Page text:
On Friday, even though the city had previously issued a request to residents to voluntarily reduce water usage through Saturday to decrease impact to the wastewater system while repairs were made to the sewage pipe leak, the city advised all residents and business owners that they may resume normal water usage, effective immediately. 

Residents had been asked to avoid any unnecessary uses of water, including washing clothes, running the dishwasher, and taking baths or long showers. This event did not impact drinking water.

Pietig says, “We want to thank everyone for their patience, understanding, and efforts to conserve water usage while crews worked around the clock to repair the line.” 

Previous reports 

Also on Friday, the city reported that the current estimated wastewater spill volume was 1.4 million gallons, significantly less than the initial estimates of four million gallons. As a result, the Orange County Health Care Agency reduced the beach closures by about six miles. The closure then extended from the projection of El Moro Creek at Crystal Cove State Beach to the southern point of Dana Strands. The affected ocean and bay water areas remained closed to water-contact sports until the results of follow-up water quality monitoring met acceptable State water quality standards. 

Wallace says, “No longer should we take for granted that it is okay to pump millions of gallons everyday of secondary sewage to the ocean at Aliso Beach. Our City Council has voted to explore attaining a Zero Liquid Discharge from our sewage plant and we need to support them.”

Revised spill estimates

As stated in Chapman’s report, the original spill estimates were made by city staff and contractors based on the capacity of the pipe, field observations that were limited due to conditions, and very rough estimates of the time it would take to make repairs. Revised estimates were based on flow meters, pump capacity, pump run-time, and the duration of the spill. One key factor in this event was that more wastewater was being conveyed through the leaking area to the treatment plant than was originally expected. The Orange County Health Care Agency used the initial estimates to conservatively determine beach closures and revised the closures as more information was available.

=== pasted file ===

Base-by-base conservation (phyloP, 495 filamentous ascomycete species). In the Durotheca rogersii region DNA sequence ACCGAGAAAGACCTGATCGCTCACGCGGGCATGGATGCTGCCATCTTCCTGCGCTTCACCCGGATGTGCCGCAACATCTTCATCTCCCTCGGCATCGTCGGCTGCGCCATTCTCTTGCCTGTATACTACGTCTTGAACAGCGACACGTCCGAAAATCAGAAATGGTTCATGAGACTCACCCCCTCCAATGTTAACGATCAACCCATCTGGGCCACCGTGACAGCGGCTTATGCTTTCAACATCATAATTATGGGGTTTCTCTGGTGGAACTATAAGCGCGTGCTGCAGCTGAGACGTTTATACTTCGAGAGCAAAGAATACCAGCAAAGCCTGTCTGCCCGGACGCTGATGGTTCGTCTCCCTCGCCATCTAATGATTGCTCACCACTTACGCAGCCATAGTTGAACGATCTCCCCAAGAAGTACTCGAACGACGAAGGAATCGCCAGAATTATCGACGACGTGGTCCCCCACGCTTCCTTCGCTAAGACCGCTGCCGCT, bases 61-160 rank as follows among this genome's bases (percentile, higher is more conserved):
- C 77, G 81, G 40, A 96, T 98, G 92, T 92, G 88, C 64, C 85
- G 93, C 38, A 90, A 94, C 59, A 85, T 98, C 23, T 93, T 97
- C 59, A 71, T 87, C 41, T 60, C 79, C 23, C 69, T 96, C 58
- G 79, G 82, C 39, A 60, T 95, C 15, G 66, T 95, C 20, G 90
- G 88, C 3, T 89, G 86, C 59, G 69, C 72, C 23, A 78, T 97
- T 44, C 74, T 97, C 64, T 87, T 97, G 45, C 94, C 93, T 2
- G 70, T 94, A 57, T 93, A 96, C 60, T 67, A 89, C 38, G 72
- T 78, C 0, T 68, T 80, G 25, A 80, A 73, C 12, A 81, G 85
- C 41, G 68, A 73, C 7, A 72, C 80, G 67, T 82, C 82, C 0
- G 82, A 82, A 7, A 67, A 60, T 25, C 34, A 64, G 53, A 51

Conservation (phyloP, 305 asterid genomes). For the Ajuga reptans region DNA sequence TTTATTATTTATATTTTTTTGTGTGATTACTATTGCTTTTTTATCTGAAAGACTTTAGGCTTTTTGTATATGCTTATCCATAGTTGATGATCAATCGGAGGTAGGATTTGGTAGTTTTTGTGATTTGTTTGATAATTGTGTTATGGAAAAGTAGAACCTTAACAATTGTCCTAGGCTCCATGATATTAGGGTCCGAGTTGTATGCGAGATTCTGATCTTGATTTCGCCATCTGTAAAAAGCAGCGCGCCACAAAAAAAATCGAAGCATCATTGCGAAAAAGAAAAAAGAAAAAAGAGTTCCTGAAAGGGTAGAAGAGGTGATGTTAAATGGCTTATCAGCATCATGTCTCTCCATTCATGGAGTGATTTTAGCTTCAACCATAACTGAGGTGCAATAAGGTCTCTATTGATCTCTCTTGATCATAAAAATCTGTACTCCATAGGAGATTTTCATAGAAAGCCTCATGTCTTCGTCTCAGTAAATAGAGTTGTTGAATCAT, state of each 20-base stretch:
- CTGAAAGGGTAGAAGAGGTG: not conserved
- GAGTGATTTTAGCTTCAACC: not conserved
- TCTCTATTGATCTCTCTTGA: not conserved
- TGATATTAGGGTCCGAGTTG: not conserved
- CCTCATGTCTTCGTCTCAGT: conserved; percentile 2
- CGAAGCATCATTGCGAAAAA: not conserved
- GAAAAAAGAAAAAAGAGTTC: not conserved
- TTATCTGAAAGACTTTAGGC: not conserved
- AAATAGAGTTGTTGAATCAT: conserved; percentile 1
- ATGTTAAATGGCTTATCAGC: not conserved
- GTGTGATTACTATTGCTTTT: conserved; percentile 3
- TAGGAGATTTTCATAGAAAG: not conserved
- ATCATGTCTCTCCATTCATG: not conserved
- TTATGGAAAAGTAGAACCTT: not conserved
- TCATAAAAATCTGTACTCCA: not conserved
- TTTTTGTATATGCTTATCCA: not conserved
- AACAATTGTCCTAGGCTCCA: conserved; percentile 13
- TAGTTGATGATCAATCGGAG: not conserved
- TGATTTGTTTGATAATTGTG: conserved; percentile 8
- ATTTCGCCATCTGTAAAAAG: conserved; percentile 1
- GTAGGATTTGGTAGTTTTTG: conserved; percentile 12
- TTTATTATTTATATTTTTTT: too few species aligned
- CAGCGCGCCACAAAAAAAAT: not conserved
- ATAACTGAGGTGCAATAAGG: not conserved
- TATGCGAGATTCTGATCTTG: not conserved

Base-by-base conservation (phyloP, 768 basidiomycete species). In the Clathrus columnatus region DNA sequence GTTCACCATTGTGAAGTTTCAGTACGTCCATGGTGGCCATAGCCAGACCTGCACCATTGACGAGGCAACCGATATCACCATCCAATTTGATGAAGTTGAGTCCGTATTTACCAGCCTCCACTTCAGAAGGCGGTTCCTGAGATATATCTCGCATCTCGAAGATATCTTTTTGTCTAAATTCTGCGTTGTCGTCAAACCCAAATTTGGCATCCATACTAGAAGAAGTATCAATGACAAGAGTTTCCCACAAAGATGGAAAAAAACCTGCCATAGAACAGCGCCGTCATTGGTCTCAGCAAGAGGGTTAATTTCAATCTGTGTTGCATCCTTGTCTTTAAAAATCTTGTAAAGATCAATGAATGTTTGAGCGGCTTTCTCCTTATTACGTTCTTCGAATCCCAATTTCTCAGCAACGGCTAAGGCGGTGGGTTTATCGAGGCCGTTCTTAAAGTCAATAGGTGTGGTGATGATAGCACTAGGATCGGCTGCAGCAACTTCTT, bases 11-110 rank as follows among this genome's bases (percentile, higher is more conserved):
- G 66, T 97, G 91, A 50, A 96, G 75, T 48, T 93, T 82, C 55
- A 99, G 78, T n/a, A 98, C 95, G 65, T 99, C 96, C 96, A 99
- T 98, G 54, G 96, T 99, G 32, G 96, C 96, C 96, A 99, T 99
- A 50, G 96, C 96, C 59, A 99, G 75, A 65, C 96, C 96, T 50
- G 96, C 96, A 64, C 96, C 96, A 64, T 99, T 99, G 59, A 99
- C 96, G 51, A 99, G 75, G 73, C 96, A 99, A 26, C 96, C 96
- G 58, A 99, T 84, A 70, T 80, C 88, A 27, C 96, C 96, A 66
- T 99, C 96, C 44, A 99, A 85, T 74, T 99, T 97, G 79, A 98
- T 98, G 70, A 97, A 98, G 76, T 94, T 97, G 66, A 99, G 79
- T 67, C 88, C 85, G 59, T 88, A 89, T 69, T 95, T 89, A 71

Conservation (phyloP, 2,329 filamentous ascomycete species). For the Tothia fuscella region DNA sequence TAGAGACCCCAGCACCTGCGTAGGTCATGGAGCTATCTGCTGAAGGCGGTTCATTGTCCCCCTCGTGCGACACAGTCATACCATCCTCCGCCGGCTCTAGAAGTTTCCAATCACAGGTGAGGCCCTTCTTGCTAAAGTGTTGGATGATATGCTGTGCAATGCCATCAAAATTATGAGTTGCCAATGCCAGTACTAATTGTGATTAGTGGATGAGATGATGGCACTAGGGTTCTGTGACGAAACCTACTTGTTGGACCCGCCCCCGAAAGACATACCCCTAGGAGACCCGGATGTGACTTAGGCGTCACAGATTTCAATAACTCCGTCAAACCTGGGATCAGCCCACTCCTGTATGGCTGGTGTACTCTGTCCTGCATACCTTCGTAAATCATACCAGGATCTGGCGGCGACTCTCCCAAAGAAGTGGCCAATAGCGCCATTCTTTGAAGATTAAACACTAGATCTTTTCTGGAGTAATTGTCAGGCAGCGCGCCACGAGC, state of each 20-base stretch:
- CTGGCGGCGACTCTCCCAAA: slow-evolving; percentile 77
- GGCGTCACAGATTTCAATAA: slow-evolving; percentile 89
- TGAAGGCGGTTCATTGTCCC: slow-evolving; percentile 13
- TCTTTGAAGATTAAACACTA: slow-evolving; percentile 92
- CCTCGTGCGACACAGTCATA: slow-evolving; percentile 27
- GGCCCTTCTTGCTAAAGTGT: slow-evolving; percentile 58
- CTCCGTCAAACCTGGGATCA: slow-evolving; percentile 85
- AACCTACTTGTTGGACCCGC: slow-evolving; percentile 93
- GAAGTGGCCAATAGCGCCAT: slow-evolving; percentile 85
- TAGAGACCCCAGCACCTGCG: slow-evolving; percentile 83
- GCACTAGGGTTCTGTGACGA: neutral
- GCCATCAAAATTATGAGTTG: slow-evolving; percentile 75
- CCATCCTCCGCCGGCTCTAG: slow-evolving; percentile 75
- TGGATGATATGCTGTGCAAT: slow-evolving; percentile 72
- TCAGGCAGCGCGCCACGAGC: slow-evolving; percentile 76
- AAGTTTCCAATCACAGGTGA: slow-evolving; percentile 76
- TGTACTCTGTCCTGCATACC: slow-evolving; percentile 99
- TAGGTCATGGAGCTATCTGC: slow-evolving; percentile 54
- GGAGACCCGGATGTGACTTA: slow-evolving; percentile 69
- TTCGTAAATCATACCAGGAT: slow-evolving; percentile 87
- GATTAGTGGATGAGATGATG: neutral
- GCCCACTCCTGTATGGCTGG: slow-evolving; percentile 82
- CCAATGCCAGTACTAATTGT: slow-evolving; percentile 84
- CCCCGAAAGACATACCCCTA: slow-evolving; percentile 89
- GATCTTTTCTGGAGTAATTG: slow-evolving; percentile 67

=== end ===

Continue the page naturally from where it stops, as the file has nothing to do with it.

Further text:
Event impact

“It is not just this one spill that needs our attention,” cautions Charlotte Masarik of the Laguna Bluebelt Coalition.This appalling event must give us pause to reflect on the many contaminants discharged daily as part of secondary sewage to the ocean at Aliso Creek and the inherent risk of building a sewer plant in Aliso Creek and Wood Canyons which cannot and does not remove plastic microbeads nor pharmaceuticals from our urine. These effluents all go into our Marine ‘Protected’ Areas (MPAs).

“The public needs to demand more protection of our environment from the water districts such as the elimination of the Aliso Creek Ocean Outfall which discharges secondary sewage just 1.2 miles offshore. We should request a state of the art sewage treatment facility independent of Aliso and Wood Canyons that better protects us and our MPAs.”

Wallace says, “The health of the ocean determines Laguna’s economic health and the quality of life for those of us in Laguna. Let’s ask for nothing less.”

For more information, go to Orange County Health Care Agency’s website at


Shaena Stabler is the Owner, Publisher & Editor.

Dianne Russell is our Associate Editor & Writer.

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Mary Hurlbut is our Chief Photographer.

Alexis Amaradio, Barbara Diamond, Dennis McTighe, Diane Armitage, Marrie Stone, Maggi Henrikson, Samantha Washer, and Suzie Harrison are our writers and/or columnists. Scott Brashier is our photographer.